We make a living by what we get. We make a life by what we give. —Winston Churchill
Given the usefulness of our approach to these mental calculations of worth, it is natural that we apply the technique to other, less obvious facets of our world. One such facet is human interactions. On the surface, the usefulness continues. Given the volume of human contact we experience in any given day, it seems quite natural that we would make value judgments on the importance, usefulness, or value of the time we spend with any given person. We all want to avoid the time and energy vampires running rampant, don’t we?
Alas, there now appears a downside to our cleverly efficient calculations. Though it is true that we need to protect ourselves from those who might waste or abuse our time, the side effect of applying our value equation to human beings is that we begin to commoditize personal interactions. Sure, there is a certain efficiency in this commoditization: we maintain our schedule, reduce waste, eliminate distractions, and generally maintain the control we desire along with the practicability of an intelligently managed day. However, there is a not-so-subtle danger to commoditizing our human interactions.
…there is a not-so-subtle danger to commoditizing our human interactions.
When we attach value to our human transactions, it puts us in the mode of perpetually calculating what we’ll get. Like many good habits or strengths, the initial usefulness of our skill at assessment tips into the territory of a weakness when applied to extremes. Why? Let’s take networking as an example. If you only network with people who you determine can purchase your product or service directly, you will cut yourself off from the mass benefits of making downstream connections – the true buyer is typically one or two levels beyond the initial contact. A similar argument might be made for talking to someone wanting to sell you a product in which you are not currently interested – you lose the opportunity to learn something you may not currently know or a connection with other potential benefits.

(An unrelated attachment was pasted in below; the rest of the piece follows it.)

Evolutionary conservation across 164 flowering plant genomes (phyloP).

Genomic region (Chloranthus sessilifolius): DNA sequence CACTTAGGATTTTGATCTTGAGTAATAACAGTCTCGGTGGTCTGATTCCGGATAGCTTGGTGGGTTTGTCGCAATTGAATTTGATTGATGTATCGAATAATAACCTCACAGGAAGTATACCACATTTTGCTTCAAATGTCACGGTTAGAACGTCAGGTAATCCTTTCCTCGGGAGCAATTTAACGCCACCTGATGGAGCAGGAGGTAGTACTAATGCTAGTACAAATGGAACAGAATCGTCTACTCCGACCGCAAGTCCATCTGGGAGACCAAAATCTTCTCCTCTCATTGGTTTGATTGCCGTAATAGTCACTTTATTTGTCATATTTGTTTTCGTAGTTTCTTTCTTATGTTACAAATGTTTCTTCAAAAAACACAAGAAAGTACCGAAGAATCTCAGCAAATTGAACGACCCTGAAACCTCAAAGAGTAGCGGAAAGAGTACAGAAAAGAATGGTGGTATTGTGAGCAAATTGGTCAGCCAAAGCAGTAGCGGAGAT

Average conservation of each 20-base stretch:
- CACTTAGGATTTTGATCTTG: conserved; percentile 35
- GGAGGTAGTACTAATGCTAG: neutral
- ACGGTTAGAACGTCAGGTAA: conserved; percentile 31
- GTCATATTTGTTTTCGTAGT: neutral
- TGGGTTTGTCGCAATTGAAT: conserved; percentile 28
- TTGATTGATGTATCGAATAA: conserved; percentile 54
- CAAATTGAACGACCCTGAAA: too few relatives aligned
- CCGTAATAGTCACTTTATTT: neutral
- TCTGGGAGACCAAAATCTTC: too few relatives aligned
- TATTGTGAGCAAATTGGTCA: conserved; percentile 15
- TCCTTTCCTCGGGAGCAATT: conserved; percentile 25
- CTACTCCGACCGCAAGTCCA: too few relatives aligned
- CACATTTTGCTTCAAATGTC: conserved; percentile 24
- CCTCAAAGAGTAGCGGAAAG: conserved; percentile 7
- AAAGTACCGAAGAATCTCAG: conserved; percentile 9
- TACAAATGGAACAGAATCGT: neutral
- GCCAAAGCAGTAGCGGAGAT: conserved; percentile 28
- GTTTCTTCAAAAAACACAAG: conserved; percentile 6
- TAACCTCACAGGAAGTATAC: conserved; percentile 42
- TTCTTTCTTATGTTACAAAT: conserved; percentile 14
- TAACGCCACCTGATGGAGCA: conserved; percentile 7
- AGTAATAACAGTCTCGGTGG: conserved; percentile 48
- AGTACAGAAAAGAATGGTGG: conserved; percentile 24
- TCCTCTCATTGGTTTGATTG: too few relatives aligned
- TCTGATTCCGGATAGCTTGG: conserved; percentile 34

The examples above are valid and practical but represent the same problem: in both cases, we continue to calculate what we’ll get in current or downstream interactions. Useful, yes, but we are still commoditzing the interactions. The real problem with these calculations is that they separate us from something bigger and more profound, our humanity. You see, we are called to be the light, the example. Human interaction gives us the opportunity to make an impact, foster change, touch someone, and move another to something more. We are built for it.
Human interaction gives us the opportunity to make an impact, foster change, touch someone, and move another to something more.
When we continually calculate what we’ll get, we close our self off from a part of our humanity and our greater calling. We miss the opportunity to move, and to be moved, in new and unexpected ways. Opening ourselves to the broader possibilities in interactions with others puts our frame of mind in an expansive, receptive, and generous mode. It enables us to see beyond the transaction and into the deeper waters of compassion, empathy, and vulnerability. Here, we find the good and the beautiful of our humanity and the greater opportunities that lie beyond.
Too esoteric for you? Try it. I’m not suggesting you follow Jim Carey’s entertaining example in the movie, “Yes Man.” It is not necessary to throw common sense out the window. However, I am challenging you to quit calculating what you’ll get just a little bit in your day. Approach those around you with a bit more altruism and you’ll find a new level of satisfaction and fulfillment. You’ll also find your generosity returned in unexpected ways. When we let go of that return, even just a little, we get closer to the true center of our humanity and the highest purpose to which we can aspire.